Was reading the newspaper over breakfast today, and when I turned to the sports pages, I got the shock of my life...
Martin Havlat, one of my favourite players on the Ottawa Senators NHL hockey team, got traded to the Chicago Blackhawks! (Oh, have I mentioned that I'm a hockey fan?)
Havlat was traded along with Brian Smolinski to the Chicago Blackhawwks for Tom Preissing, Michal Barinka, Josh Hennessy, and a second round draft pick in 2008. Havlat (who wore the number 9 and was nicknamed "Mach 9" for his speed and skill) has been one of my favourite Senators over the years, with his speed, his flair, and his style on the ice being such a joy to watch, but the trade writing was on the wall over the last couple of months, especially after the Senators disappointing run in the playoffs this year. With the league salary cap at $44M and some of the signings the Senators made, combined with Havlat's eligibility to become an unrestricted free agent next summer and his unwillingness to sign a multi-year deal with Ottawa, which the Senators couldn't do anyway because of the cap constraints, the writing was on the wall for the Havlat trade. He promptly signed a 3-year, $18 million dollar deal with Chicago.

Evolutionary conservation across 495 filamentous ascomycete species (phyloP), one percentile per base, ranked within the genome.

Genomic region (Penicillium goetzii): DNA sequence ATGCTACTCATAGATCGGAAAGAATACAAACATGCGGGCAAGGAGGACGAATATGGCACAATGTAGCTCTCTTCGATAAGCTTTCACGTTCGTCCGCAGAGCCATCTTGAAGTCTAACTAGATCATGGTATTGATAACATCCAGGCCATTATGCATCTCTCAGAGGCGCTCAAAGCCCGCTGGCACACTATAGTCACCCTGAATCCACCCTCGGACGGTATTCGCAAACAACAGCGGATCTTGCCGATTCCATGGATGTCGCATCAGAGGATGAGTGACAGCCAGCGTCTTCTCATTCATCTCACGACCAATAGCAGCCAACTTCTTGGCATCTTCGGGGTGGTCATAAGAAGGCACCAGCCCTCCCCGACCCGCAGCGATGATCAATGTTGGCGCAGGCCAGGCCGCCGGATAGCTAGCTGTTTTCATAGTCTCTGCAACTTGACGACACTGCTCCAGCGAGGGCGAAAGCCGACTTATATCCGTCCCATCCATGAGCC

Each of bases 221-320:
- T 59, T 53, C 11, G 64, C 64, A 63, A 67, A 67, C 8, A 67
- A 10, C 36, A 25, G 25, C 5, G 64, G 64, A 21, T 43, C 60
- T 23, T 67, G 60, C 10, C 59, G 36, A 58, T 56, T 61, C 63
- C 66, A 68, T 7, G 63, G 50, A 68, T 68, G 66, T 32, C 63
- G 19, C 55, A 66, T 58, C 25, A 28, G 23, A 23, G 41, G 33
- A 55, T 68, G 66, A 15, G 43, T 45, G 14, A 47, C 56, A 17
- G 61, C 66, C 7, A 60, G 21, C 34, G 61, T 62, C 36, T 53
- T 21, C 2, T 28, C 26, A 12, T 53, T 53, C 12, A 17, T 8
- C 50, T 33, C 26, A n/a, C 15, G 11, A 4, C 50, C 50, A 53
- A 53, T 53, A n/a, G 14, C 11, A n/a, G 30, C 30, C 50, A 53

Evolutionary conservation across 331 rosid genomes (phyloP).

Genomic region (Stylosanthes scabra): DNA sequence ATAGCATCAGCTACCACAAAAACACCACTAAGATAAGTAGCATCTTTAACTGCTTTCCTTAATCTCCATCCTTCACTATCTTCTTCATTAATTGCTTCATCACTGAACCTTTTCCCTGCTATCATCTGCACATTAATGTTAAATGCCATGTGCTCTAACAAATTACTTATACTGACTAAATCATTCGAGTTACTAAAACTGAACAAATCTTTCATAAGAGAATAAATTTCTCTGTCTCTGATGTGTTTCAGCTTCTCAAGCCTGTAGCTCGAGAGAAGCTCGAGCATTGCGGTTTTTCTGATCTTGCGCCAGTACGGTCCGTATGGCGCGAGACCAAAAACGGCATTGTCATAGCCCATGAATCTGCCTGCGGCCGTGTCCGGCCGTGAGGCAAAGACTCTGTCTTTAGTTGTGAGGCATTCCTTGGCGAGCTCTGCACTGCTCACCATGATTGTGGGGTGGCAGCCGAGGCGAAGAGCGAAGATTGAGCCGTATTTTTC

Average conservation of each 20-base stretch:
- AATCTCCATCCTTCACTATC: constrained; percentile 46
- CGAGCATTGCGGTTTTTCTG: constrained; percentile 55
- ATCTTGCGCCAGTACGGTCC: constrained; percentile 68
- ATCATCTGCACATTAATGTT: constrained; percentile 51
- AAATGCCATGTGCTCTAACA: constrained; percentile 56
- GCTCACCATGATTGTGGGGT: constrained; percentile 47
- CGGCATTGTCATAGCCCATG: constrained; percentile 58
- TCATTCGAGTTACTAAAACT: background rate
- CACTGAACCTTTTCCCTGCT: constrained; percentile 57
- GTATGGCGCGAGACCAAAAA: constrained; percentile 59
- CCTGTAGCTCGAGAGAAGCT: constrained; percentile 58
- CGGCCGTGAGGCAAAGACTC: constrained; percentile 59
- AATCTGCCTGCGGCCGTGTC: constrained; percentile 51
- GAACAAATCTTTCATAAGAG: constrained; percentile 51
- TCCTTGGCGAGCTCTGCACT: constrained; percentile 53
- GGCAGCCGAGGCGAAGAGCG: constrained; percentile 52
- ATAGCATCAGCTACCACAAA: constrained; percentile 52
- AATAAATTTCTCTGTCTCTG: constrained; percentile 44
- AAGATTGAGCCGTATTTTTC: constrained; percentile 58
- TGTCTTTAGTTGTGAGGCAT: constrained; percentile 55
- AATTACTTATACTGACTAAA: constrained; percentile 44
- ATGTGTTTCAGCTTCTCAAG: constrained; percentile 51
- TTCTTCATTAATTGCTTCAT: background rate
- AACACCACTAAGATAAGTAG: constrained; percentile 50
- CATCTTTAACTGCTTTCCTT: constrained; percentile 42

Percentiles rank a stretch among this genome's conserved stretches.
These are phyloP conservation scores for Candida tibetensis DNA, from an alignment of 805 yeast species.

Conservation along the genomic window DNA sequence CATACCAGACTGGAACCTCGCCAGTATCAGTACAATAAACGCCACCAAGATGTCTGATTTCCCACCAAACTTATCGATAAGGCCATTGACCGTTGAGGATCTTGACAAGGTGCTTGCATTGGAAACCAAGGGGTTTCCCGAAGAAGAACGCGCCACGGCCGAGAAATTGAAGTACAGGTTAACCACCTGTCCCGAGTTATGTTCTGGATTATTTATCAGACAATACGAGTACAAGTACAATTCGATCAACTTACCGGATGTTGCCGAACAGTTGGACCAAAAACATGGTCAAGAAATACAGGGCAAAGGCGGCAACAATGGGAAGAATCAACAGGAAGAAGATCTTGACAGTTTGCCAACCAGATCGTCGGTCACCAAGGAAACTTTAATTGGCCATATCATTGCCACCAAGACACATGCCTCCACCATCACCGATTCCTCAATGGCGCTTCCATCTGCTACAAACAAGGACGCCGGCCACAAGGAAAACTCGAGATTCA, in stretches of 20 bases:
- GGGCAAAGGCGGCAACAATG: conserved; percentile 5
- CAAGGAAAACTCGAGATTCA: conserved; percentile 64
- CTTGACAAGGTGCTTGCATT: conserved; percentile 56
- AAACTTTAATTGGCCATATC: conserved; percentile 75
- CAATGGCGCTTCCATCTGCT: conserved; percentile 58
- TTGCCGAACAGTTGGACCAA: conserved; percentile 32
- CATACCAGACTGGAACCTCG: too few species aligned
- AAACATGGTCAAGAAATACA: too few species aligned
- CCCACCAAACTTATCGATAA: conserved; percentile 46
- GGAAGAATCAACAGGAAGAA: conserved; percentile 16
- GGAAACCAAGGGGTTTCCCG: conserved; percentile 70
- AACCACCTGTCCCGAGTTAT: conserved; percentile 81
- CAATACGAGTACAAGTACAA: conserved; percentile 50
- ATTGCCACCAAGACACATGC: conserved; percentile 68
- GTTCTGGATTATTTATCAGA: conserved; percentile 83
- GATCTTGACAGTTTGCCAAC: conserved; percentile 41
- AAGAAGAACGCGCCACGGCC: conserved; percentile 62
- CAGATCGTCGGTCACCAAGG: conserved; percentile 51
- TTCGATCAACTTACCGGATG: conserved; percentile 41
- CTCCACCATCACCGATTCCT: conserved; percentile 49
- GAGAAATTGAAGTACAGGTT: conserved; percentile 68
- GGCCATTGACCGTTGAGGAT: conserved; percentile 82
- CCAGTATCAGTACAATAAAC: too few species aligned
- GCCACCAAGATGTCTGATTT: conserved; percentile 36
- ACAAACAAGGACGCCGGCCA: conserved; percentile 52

While I really like the guy, I don't think he's worth $6 million a year, to be honest. Havlat had a terrible season this past year, scoring 9 goals and having 7 assists in 18 games, due to missing most of the season with a dislocated shoulder that required major surgery. He had a good playoff run, to be honest, but... What really annoys me about this is that the Havlat trade was a result of the new attitude in the NHL with the salary cap. Player loyalty can be bought these days, and while I understand Havlat's attitude in some ways, the fact is that he wasn't a team player. He obviously didn't want to stick around in Ottawa, given the way he backed the management into a corner about signing a long-term deal that they couldn't possibly do because of the salary cap. The Senators legitimately have a chance of making a run at the Stanley Cup again this year, but here's the young, 25-year-old player who wants to see what he can get on the open market for his services.
So long, Mach 9... Just don't expect to win a Stanley Cup in Chicago.